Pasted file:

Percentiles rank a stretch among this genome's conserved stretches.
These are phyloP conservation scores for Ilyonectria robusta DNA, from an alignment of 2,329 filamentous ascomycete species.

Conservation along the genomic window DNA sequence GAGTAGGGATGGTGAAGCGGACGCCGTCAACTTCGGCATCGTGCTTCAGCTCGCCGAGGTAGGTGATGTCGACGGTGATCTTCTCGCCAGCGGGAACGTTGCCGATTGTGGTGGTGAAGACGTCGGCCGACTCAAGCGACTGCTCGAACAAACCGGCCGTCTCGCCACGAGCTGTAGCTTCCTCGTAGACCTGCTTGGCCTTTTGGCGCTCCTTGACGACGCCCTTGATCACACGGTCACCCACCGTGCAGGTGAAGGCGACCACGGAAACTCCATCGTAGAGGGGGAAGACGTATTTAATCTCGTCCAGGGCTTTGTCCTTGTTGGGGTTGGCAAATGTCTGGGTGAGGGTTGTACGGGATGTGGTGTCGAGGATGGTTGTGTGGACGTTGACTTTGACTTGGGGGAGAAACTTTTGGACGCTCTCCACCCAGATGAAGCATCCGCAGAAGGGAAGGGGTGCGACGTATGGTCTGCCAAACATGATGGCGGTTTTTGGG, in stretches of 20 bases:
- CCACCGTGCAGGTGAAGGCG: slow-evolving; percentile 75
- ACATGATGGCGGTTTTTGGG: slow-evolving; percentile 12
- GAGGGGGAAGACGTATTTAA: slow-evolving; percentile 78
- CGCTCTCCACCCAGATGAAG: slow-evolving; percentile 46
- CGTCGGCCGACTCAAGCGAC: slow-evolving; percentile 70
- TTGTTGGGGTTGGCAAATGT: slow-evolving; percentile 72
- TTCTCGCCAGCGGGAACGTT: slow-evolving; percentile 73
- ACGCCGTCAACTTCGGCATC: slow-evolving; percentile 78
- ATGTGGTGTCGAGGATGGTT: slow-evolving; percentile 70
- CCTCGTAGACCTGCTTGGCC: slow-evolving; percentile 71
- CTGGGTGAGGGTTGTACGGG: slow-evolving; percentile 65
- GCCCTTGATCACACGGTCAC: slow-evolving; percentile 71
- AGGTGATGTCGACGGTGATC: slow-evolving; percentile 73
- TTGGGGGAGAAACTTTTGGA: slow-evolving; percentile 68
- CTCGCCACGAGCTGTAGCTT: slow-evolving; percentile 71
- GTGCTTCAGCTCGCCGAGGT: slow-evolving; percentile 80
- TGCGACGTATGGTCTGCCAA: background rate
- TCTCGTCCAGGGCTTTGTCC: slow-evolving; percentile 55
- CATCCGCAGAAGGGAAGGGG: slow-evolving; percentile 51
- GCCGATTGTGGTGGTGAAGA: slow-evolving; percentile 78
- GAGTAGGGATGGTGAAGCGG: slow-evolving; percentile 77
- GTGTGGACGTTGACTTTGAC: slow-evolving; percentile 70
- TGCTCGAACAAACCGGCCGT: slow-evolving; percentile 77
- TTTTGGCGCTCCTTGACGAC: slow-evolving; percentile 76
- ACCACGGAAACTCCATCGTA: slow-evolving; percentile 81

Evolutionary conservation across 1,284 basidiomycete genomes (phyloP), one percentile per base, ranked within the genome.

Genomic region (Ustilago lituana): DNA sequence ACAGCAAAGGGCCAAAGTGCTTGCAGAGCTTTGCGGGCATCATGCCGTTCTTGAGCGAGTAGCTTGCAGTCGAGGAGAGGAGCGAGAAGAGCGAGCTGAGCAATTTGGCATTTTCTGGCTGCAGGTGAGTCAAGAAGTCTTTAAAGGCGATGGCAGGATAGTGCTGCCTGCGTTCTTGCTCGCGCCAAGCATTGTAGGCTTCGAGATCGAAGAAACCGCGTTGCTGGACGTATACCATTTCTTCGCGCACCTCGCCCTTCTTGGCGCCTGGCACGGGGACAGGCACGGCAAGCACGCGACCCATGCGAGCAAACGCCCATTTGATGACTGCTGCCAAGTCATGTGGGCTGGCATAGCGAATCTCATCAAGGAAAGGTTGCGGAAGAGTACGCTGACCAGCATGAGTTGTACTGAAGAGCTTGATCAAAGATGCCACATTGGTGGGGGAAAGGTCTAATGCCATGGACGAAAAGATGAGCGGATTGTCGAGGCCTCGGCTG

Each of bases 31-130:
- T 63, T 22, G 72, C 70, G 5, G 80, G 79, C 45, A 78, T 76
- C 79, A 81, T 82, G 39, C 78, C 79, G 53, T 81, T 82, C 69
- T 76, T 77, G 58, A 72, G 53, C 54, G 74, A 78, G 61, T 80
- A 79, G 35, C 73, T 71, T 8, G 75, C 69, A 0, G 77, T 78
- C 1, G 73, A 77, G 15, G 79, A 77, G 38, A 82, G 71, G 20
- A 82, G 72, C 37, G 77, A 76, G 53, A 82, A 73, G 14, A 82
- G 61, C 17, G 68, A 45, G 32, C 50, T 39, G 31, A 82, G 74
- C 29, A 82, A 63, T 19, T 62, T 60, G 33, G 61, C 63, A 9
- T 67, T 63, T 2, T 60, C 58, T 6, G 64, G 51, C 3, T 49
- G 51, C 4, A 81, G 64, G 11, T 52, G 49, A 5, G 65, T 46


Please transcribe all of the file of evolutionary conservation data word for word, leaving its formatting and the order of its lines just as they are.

Percentiles rank a stretch among this genome's conserved stretches.
These are phyloP conservation scores for Ilyonectria robusta DNA, from an alignment of 2,329 filamentous ascomycete species.

Conservation along the genomic window DNA sequence GAGTAGGGATGGTGAAGCGGACGCCGTCAACTTCGGCATCGTGCTTCAGCTCGCCGAGGTAGGTGATGTCGACGGTGATCTTCTCGCCAGCGGGAACGTTGCCGATTGTGGTGGTGAAGACGTCGGCCGACTCAAGCGACTGCTCGAACAAACCGGCCGTCTCGCCACGAGCTGTAGCTTCCTCGTAGACCTGCTTGGCCTTTTGGCGCTCCTTGACGACGCCCTTGATCACACGGTCACCCACCGTGCAGGTGAAGGCGACCACGGAAACTCCATCGTAGAGGGGGAAGACGTATTTAATCTCGTCCAGGGCTTTGTCCTTGTTGGGGTTGGCAAATGTCTGGGTGAGGGTTGTACGGGATGTGGTGTCGAGGATGGTTGTGTGGACGTTGACTTTGACTTGGGGGAGAAACTTTTGGACGCTCTCCACCCAGATGAAGCATCCGCAGAAGGGAAGGGGTGCGACGTATGGTCTGCCAAACATGATGGCGGTTTTTGGG, in stretches of 20 bases:
- CCACCGTGCAGGTGAAGGCG: slow-evolving; percentile 75
- ACATGATGGCGGTTTTTGGG: slow-evolving; percentile 12
- GAGGGGGAAGACGTATTTAA: slow-evolving; percentile 78
- CGCTCTCCACCCAGATGAAG: slow-evolving; percentile 46
- CGTCGGCCGACTCAAGCGAC: slow-evolving; percentile 70
- TTGTTGGGGTTGGCAAATGT: slow-evolving; percentile 72
- TTCTCGCCAGCGGGAACGTT: slow-evolving; percentile 73
- ACGCCGTCAACTTCGGCATC: slow-evolving; percentile 78
- ATGTGGTGTCGAGGATGGTT: slow-evolving; percentile 70
- CCTCGTAGACCTGCTTGGCC: slow-evolving; percentile 71
- CTGGGTGAGGGTTGTACGGG: slow-evolving; percentile 65
- GCCCTTGATCACACGGTCAC: slow-evolving; percentile 71
- AGGTGATGTCGACGGTGATC: slow-evolving; percentile 73
- TTGGGGGAGAAACTTTTGGA: slow-evolving; percentile 68
- CTCGCCACGAGCTGTAGCTT: slow-evolving; percentile 71
- GTGCTTCAGCTCGCCGAGGT: slow-evolving; percentile 80
- TGCGACGTATGGTCTGCCAA: background rate
- TCTCGTCCAGGGCTTTGTCC: slow-evolving; percentile 55
- CATCCGCAGAAGGGAAGGGG: slow-evolving; percentile 51
- GCCGATTGTGGTGGTGAAGA: slow-evolving; percentile 78
- GAGTAGGGATGGTGAAGCGG: slow-evolving; percentile 77
- GTGTGGACGTTGACTTTGAC: slow-evolving; percentile 70
- TGCTCGAACAAACCGGCCGT: slow-evolving; percentile 77
- TTTTGGCGCTCCTTGACGAC: slow-evolving; percentile 76
- ACCACGGAAACTCCATCGTA: slow-evolving; percentile 81

Evolutionary conservation across 1,284 basidiomycete genomes (phyloP), one percentile per base, ranked within the genome.

Genomic region (Ustilago lituana): DNA sequence ACAGCAAAGGGCCAAAGTGCTTGCAGAGCTTTGCGGGCATCATGCCGTTCTTGAGCGAGTAGCTTGCAGTCGAGGAGAGGAGCGAGAAGAGCGAGCTGAGCAATTTGGCATTTTCTGGCTGCAGGTGAGTCAAGAAGTCTTTAAAGGCGATGGCAGGATAGTGCTGCCTGCGTTCTTGCTCGCGCCAAGCATTGTAGGCTTCGAGATCGAAGAAACCGCGTTGCTGGACGTATACCATTTCTTCGCGCACCTCGCCCTTCTTGGCGCCTGGCACGGGGACAGGCACGGCAAGCACGCGACCCATGCGAGCAAACGCCCATTTGATGACTGCTGCCAAGTCATGTGGGCTGGCATAGCGAATCTCATCAAGGAAAGGTTGCGGAAGAGTACGCTGACCAGCATGAGTTGTACTGAAGAGCTTGATCAAAGATGCCACATTGGTGGGGGAAAGGTCTAATGCCATGGACGAAAAGATGAGCGGATTGTCGAGGCCTCGGCTG

Each of bases 31-130:
- T 63, T 22, G 72, C 70, G 5, G 80, G 79, C 45, A 78, T 76
- C 79, A 81, T 82, G 39, C 78, C 79, G 53, T 81, T 82, C 69
- T 76, T 77, G 58, A 72, G 53, C 54, G 74, A 78, G 61, T 80
- A 79, G 35, C 73, T 71, T 8, G 75, C 69, A 0, G 77, T 78
- C 1, G 73, A 77, G 15, G 79, A 77, G 38, A 82, G 71, G 20
- A 82, G 72, C 37, G 77, A 76, G 53, A 82, A 73, G 14, A 82
- G 61, C 17, G 68, A 45, G 32, C 50, T 39, G 31, A 82, G 74
- C 29, A 82, A 63, T 19, T 62, T 60, G 33, G 61, C 63, A 9
- T 67, T 63, T 2, T 60, C 58, T 6, G 64, G 51, C 3, T 49
- G 51, C 4, A 81, G 64, G 11, T 52, G 49, A 5, G 65, T 46